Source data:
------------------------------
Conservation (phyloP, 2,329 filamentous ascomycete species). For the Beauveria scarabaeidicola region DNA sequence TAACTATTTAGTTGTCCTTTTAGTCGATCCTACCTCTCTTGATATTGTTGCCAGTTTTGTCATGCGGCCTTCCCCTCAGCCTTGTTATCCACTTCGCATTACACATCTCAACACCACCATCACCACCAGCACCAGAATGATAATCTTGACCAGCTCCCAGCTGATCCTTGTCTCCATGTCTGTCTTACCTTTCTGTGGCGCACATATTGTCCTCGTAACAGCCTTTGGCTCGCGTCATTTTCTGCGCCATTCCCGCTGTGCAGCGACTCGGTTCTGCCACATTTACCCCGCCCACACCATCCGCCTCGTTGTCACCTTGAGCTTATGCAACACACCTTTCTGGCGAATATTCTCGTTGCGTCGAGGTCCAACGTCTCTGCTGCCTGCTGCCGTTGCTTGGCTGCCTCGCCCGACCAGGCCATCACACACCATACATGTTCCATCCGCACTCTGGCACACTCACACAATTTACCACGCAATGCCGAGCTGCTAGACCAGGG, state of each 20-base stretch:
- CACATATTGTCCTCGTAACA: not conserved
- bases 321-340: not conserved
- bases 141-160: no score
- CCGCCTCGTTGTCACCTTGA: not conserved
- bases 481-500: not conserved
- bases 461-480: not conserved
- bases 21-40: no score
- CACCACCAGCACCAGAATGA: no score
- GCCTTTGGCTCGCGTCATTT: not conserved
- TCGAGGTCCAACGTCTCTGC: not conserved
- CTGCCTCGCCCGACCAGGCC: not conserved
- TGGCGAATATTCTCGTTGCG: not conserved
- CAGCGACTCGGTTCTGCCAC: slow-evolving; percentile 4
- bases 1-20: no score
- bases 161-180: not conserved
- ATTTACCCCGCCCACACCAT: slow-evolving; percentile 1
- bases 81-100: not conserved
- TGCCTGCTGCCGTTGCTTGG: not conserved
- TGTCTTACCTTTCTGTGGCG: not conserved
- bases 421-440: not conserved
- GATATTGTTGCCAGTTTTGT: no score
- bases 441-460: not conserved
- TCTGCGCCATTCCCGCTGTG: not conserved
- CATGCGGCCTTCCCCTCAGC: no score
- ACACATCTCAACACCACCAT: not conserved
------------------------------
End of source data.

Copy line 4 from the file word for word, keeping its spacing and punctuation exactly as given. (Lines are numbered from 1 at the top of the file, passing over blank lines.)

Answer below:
- bases 141-160: no score